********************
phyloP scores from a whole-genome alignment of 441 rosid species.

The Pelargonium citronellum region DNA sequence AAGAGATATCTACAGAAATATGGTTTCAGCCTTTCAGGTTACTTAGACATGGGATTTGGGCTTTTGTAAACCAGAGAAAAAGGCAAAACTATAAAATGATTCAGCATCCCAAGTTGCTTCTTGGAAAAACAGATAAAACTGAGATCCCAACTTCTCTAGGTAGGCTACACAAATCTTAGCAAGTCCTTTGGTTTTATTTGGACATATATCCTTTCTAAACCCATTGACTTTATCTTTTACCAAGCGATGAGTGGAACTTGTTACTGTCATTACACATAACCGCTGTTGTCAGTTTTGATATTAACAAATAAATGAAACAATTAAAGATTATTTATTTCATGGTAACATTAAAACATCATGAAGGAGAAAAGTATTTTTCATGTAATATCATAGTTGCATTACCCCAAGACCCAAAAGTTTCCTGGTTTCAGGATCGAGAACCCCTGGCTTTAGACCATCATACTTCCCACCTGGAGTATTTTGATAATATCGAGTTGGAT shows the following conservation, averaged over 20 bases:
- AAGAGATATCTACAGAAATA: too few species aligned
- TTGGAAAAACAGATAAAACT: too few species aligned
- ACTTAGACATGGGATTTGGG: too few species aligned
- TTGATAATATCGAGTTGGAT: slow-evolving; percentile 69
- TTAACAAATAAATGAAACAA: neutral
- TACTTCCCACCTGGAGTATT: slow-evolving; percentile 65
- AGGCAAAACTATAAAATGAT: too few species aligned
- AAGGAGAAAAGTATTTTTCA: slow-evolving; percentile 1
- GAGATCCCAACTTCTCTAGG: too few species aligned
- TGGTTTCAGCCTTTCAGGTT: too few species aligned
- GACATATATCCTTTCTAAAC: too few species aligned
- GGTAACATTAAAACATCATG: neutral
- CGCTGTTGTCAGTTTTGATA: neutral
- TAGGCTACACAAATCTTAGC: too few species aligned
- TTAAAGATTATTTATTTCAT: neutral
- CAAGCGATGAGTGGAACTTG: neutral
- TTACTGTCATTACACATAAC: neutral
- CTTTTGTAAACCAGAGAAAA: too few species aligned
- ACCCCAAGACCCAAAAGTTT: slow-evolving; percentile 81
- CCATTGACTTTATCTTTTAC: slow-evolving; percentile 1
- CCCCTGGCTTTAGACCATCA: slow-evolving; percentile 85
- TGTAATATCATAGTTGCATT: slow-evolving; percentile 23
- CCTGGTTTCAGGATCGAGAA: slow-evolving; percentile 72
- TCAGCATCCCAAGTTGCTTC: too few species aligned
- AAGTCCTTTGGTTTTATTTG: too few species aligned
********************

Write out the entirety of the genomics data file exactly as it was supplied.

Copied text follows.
phyloP scores from a whole-genome alignment of 441 rosid species.

The Pelargonium citronellum region DNA sequence AAGAGATATCTACAGAAATATGGTTTCAGCCTTTCAGGTTACTTAGACATGGGATTTGGGCTTTTGTAAACCAGAGAAAAAGGCAAAACTATAAAATGATTCAGCATCCCAAGTTGCTTCTTGGAAAAACAGATAAAACTGAGATCCCAACTTCTCTAGGTAGGCTACACAAATCTTAGCAAGTCCTTTGGTTTTATTTGGACATATATCCTTTCTAAACCCATTGACTTTATCTTTTACCAAGCGATGAGTGGAACTTGTTACTGTCATTACACATAACCGCTGTTGTCAGTTTTGATATTAACAAATAAATGAAACAATTAAAGATTATTTATTTCATGGTAACATTAAAACATCATGAAGGAGAAAAGTATTTTTCATGTAATATCATAGTTGCATTACCCCAAGACCCAAAAGTTTCCTGGTTTCAGGATCGAGAACCCCTGGCTTTAGACCATCATACTTCCCACCTGGAGTATTTTGATAATATCGAGTTGGAT shows the following conservation, averaged over 20 bases:
- AAGAGATATCTACAGAAATA: too few species aligned
- TTGGAAAAACAGATAAAACT: too few species aligned
- ACTTAGACATGGGATTTGGG: too few species aligned
- TTGATAATATCGAGTTGGAT: slow-evolving; percentile 69
- TTAACAAATAAATGAAACAA: neutral
- TACTTCCCACCTGGAGTATT: slow-evolving; percentile 65
- AGGCAAAACTATAAAATGAT: too few species aligned
- AAGGAGAAAAGTATTTTTCA: slow-evolving; percentile 1
- GAGATCCCAACTTCTCTAGG: too few species aligned
- TGGTTTCAGCCTTTCAGGTT: too few species aligned
- GACATATATCCTTTCTAAAC: too few species aligned
- GGTAACATTAAAACATCATG: neutral
- CGCTGTTGTCAGTTTTGATA: neutral
- TAGGCTACACAAATCTTAGC: too few species aligned
- TTAAAGATTATTTATTTCAT: neutral
- CAAGCGATGAGTGGAACTTG: neutral
- TTACTGTCATTACACATAAC: neutral
- CTTTTGTAAACCAGAGAAAA: too few species aligned
- ACCCCAAGACCCAAAAGTTT: slow-evolving; percentile 81
- CCATTGACTTTATCTTTTAC: slow-evolving; percentile 1
- CCCCTGGCTTTAGACCATCA: slow-evolving; percentile 85
- TGTAATATCATAGTTGCATT: slow-evolving; percentile 23
- CCTGGTTTCAGGATCGAGAA: slow-evolving; percentile 72
- TCAGCATCCCAAGTTGCTTC: too few species aligned
- AAGTCCTTTGGTTTTATTTG: too few species aligned